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The Globe and Mail

Affidavit claims journalist executed ‘orchestrated campaign’ to ruin John Furlong

John Furlong is defending himself against allegations in a freelance journalist’s 2012 article that claims he abused former students in B.C.

Nathan Denette/The Canadian Press

Former Vancouver Olympics CEO John Furlong has filed an affidavit in his lawsuit against a freelance journalist who wrote a story alleging he physically abused several students when he was a gym teacher more than four decades ago.

Laura Robinson's story was published in the alternative weekly newspaper the Georgia Straight in September 2012. Neither the allegations in her story, nor Mr. Furlong's subsequent allegations about Ms. Robinson, have been proven in court.

Mr. Furlong's eight-page affidavit was filed in B.C. Supreme Court on Thursday. The document largely repeats claims he made during an October media blitz.

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The affidavit notes Mr. Furlong's time as CEO of the 2010 Games, and some of the accolades he received, including six honorary doctorate degrees.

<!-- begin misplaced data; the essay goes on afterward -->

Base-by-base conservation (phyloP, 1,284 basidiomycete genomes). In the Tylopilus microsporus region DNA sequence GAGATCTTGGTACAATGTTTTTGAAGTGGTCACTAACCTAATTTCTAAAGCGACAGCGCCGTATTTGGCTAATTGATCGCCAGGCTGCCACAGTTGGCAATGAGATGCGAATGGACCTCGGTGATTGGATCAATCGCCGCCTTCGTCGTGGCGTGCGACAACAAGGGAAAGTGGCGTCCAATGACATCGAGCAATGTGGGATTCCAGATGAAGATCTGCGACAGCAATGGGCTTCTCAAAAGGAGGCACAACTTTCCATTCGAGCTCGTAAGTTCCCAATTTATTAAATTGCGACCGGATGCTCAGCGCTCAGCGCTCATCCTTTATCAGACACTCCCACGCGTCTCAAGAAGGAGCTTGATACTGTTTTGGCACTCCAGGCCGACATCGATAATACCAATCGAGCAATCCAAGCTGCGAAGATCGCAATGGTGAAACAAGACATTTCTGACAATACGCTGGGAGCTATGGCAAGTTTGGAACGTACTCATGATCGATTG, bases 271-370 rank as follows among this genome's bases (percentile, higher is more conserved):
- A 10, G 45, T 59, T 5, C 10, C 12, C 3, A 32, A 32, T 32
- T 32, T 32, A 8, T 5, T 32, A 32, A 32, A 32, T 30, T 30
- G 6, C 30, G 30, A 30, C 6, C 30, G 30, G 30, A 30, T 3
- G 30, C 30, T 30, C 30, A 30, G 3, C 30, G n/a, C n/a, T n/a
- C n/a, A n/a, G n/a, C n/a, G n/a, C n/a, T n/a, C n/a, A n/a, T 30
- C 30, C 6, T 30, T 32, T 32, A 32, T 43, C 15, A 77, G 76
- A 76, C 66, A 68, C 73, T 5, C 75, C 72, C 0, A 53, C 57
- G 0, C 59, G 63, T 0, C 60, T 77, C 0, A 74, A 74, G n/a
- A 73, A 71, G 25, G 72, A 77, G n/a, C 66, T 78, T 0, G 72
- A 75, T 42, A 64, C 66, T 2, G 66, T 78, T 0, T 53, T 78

The document says his life was "fulfilling and wonderful" before Ms. Robinson's story was published. He accuses her of carrying out an "orchestrated campaign" to ruin his reputation and economic livelihood and, once again, calls her story reckless.

He says the story has had negative effects on him financially, as his once-prosperous speaking career "is now virtually shut down."

A hearing in the case is scheduled for B.C. Supreme Court for Monday, though Mr. Furlong is not required to attend.

Mr. Furlong earlier said he would also sue the Georgia Straight, though he later changed his mind and said he would only pursue Ms. Robinson.

Ms. Robinson, earlier this week, said she would seek a $100,000 security bond from Mr. Furlong to cover any potential awarding of costs. Mr. Furlong, in the affidavit, opposes that request.

Ms. Robinson has also asked for the public's help in covering her legal costs. She has said freelance journalists are seldom covered by a newspaper's insurance and said "the cost of defending freedom of expression is huge."

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Although Ms. Robinson's original story did not mention sexual abuse, three people who allege they were sexually abused by Mr. Furlong when they were students have filed lawsuits against him. He has consistently denied any wrongdoing.

Mr. Furlong has said he has been told an RCMP investigation into one formal complaint has concluded and proven his innocence. However, the RCMP has said its investigation into Mr. Furlong remains open. The force has refused to provide further information.

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